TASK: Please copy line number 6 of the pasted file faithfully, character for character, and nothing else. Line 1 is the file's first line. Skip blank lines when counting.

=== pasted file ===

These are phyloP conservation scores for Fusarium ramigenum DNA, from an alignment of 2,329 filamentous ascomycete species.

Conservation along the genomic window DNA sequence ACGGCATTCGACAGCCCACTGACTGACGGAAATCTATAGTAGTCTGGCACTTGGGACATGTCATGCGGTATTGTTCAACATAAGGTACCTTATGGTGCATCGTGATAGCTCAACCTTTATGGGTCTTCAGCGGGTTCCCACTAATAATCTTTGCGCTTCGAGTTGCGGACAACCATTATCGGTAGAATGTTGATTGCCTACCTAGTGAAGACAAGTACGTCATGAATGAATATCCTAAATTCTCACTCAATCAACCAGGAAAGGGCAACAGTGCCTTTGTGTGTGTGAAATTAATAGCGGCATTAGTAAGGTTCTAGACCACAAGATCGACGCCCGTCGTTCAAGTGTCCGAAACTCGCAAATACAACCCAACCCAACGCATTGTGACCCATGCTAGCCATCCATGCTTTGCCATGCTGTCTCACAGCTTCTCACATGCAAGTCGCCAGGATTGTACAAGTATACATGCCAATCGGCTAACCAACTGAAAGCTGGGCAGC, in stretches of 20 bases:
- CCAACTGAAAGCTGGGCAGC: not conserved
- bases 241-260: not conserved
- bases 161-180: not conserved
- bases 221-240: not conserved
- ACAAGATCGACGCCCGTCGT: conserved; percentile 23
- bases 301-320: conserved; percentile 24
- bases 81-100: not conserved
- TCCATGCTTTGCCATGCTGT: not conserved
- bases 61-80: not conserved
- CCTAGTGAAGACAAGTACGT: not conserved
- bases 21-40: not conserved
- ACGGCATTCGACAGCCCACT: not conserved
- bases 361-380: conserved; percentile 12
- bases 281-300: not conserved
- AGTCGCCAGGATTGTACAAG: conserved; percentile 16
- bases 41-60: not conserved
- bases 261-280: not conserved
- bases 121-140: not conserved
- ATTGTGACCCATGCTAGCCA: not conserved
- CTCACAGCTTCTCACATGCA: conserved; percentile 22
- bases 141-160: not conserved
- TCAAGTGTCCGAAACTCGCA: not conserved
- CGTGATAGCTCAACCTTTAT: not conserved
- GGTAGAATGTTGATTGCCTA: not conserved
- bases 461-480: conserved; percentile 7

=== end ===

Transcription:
- bases 221-240: not conserved